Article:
The original SliderDemo3.java source file is 261 lines long. That is quite a bit. The demo code implements four different kinds of listeners, it deals with timers, images, labels, formatted text fields, layout issues, keyboard input, buttons, the event dispatching thread. And of course a slider. My point is, that the original source code is bloated with a lot of code not related to sliders.

The mvc/SliderDemo3.java source code is also bloated, with the exact same issues, plus one more: MVC. Is the difference significant?

If all examples were written using MVC, then the increased complication of MVC becomes less significant, perhaps even insignificant.

I am not sure if I understand your remarks about the tutorial not teaching 'basic Object Oriented Programming 101'. Because this obviously does not stop the tutorial from being an example of how to program in Java properly.

Apart from using MVC, there is another reason why I rewrote the demo code: to show how to code in Java using 'best' practices, whatever 'best' may mean. The mvc/SliderDemo3.java source file defines 5 named classes, the original only 1. The purpose is to put things where they belong. In the original code the SliderDemo3 class sets the slider's properties (and those of all other objects as well), in the rewritten code the slider sets its own properties. This increases the clarity of the code, with the added advantage of increased potential for reusability. But again, I am biased.

Cheers, Arjan.

xcirclex
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Joined: 2006-05-16
Points: 0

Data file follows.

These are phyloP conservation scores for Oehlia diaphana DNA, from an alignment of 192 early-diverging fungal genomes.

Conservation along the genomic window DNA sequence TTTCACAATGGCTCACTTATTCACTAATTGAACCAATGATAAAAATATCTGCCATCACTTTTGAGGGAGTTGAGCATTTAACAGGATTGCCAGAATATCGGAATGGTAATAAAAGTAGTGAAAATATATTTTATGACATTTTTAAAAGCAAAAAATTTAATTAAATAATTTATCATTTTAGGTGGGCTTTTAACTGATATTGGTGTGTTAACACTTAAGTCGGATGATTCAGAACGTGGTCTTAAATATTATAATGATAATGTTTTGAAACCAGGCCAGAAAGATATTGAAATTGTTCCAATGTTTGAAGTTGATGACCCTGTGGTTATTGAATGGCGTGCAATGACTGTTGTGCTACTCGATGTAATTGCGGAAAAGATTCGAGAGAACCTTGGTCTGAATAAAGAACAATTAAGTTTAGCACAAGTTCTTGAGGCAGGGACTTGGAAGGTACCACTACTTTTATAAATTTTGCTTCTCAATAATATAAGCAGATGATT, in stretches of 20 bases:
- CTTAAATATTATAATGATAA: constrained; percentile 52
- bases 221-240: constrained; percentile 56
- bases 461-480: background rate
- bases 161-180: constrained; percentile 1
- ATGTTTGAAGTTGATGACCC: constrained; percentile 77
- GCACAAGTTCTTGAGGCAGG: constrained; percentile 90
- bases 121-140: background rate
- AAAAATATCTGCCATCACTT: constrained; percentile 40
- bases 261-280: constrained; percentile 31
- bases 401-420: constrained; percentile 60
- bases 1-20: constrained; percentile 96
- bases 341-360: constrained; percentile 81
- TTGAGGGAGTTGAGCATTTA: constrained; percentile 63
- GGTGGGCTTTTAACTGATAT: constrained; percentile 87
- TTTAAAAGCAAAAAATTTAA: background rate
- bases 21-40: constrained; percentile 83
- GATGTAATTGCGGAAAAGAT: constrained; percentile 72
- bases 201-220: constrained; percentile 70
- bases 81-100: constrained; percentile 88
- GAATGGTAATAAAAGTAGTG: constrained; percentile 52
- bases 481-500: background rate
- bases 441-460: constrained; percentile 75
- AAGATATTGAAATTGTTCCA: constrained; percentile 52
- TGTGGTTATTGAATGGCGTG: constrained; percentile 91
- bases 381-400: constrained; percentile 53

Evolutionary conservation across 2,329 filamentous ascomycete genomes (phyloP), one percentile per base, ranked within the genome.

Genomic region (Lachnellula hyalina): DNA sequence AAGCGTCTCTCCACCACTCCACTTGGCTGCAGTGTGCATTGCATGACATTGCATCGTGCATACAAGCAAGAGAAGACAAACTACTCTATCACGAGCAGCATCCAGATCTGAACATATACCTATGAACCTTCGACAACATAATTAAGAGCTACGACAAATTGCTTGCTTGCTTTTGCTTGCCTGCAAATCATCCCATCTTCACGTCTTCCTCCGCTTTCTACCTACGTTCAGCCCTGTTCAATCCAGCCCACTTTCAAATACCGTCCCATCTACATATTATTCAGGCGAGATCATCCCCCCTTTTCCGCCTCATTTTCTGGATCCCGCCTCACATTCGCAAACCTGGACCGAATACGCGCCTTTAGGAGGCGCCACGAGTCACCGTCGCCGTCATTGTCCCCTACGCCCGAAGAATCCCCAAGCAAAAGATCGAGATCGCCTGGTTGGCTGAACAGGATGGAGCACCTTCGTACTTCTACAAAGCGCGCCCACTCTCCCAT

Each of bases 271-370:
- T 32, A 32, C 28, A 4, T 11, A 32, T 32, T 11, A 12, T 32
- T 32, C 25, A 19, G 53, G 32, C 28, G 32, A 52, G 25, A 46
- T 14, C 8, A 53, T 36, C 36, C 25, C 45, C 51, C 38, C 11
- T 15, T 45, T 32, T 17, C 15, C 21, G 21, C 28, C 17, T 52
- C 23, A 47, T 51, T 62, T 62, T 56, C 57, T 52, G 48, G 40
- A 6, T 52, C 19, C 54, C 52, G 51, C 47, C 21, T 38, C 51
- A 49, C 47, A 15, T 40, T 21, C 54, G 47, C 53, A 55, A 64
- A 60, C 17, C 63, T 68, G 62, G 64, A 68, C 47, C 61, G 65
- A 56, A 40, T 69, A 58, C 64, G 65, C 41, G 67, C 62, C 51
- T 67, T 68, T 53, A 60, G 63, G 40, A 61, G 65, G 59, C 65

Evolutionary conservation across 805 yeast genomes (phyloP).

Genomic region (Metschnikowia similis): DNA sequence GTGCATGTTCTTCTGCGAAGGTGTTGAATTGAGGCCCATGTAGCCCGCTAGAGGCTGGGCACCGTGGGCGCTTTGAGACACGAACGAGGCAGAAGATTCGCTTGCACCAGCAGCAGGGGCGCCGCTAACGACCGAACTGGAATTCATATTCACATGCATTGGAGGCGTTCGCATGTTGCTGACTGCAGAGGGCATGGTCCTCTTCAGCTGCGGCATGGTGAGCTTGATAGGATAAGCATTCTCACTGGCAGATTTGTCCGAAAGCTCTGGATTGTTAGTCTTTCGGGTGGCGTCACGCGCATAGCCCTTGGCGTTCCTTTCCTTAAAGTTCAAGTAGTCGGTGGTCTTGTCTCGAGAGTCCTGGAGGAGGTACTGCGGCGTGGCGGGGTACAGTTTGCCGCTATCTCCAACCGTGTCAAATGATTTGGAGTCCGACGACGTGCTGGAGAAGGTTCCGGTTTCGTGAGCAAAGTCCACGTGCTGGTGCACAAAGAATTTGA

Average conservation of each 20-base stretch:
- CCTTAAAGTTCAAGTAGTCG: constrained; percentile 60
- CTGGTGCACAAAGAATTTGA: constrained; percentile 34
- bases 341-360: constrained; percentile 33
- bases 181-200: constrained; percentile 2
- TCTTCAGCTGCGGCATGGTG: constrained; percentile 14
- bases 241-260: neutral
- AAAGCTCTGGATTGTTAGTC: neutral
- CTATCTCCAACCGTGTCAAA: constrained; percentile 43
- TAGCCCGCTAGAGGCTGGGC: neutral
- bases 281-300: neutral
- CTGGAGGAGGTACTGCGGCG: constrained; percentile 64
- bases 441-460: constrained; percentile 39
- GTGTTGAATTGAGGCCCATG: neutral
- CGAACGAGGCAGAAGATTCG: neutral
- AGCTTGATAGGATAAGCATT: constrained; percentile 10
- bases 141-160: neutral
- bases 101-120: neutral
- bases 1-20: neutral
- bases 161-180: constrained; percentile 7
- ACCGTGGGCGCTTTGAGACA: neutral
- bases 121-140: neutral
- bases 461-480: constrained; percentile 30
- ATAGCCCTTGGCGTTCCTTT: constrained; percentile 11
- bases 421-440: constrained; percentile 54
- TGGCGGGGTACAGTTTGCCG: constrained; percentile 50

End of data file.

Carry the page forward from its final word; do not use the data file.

Hi Ariano,

I want to get your code but I cannot access to:
https://jdk-collaboration.dev.java.net/servlets/ProjectForumMessageView?...

Could you let me know how to get it?

Thanks,

ariano
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Joined: 2005-09-24
Points: 0

I don't know what's going wrong at your end, if I click on your link I see a page that has a link to slider-demo-3.zip, which is at
https://jdk-collaboration.dev.java.net/files/forums/2899/1463/766/slider...

I can download that zip no problem.

Does that help? If not, can you more accurately explain the problem?

Cheers, Arjan.

xcirclex
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Joined: 2006-05-16
Points: 0

When clicking on the link, it shows:

Your account does not have the "Project Forum - View" permission needed for you to access the page you requested in the jdk-collaboration project (view your permissions). Either ask the project administrator for more permission, or log in using a different account.

But I don't know how to get the permission.

Thanks,

ariano
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Joined: 2005-09-24
Points: 0

My guess is, that you go to
https://javatutorials.dev.java.net/
and then follow the 'Request project membership/role' link.

But I don't know for sure. I don't really understand why Sun is making it so difficult to get access, I don't think it helps their own cause.

Good luck, Arjan.

aberrant
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Joined: 2006-02-02
Points: 0

Arjan you posted the code under https://jdk-collaboration.dev.java.net.

"JDK Collaboration - This project is for people who want to contribute bug fixes and other improvements into J2SE relative to the J2SE 6.0 Snapshot project , under the terms of the Java Research License (JRL) and the (SCA). Sun Contributor Agreement [SCA FAQ] "